The VOC is a crucial part of Dutch history. If you’ve been living in the Netherlands for a couple of months, or you have some knowledge of this flat country, you’ll have heard of the VOC, or the Dutch East India Company. But a lot of the time, it’s not entirely clear what this company was, what it did, and whether we should be proud or ashamed of it.
In this article, we’re taking a deep dive into the world of the VOC. We’re going to tell you when it started, what it did, how it ended, and what that means for the Netherlands today. Over two hundred years, the VOC brought the Netherlands international power and wealth, while exploiting local populations, creating colonies, and trading in human beings.
The story of the VOC is complicated, and this is not an exhaustive history of it (if you want that, buy a book — or 10). What this article offers is a primer on the VOC: a less-than-casual introduction. Enjoy!
How did the VOC begin?
The VOC (in Dutch: Vereenigde Oostindische Compagnie) was established in 1602 as a chartered company, whose goal was to trade with Mughal India, where the majority of Europe’s cotton and silk in this period originated from. Quickly, the Dutch government gave it a 21-year monopoly on the spice trade with South Asian countries, and the company took off from there.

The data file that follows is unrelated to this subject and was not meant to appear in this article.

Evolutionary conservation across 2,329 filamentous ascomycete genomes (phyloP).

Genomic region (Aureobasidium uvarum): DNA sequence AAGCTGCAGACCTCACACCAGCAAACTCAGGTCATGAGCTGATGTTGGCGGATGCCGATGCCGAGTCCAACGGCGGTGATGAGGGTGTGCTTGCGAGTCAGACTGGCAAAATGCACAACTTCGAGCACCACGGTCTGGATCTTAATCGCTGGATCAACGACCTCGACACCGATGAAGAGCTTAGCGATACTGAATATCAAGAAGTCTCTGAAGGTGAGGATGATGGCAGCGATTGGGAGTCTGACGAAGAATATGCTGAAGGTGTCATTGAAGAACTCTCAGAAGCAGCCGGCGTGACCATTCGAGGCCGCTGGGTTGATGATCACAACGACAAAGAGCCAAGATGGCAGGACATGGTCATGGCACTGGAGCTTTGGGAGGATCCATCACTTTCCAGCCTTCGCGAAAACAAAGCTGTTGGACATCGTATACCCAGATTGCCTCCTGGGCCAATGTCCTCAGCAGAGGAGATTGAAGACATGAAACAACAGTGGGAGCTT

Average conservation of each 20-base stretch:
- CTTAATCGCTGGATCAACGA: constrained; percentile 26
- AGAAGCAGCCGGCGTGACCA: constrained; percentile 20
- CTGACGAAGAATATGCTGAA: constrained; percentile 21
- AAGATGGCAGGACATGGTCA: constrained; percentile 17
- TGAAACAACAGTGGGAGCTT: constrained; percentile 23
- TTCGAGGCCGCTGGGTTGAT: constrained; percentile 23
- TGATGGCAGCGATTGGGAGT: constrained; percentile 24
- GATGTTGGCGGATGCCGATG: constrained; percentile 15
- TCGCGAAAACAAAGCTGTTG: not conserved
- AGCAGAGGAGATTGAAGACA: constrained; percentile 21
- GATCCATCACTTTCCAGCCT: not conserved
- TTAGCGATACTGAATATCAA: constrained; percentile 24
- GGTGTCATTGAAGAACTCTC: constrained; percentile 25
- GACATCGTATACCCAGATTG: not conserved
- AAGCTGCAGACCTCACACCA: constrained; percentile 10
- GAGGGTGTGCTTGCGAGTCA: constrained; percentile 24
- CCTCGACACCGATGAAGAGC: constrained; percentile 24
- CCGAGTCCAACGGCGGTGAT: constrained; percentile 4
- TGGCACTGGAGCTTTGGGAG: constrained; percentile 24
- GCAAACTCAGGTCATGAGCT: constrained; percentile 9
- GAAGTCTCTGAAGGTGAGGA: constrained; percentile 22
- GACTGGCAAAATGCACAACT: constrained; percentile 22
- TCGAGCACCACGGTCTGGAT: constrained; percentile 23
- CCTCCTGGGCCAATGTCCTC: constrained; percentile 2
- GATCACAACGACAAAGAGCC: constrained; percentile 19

Sounds nice and simple, but the VOC soon became the very first conglomerate company: which is a fancy way of saying they did a bunch of different things (like shipbuilding, slave trading, and colonisation) under the same company name.
What on earth was the VOC?
In the early 1600s, the VOC became the first company to be listed on the stock exchange. This, along with its worldwide reach and transnational employees, is among the reasons the VOC is viewed as a forerunner of modern-day multinational corporations.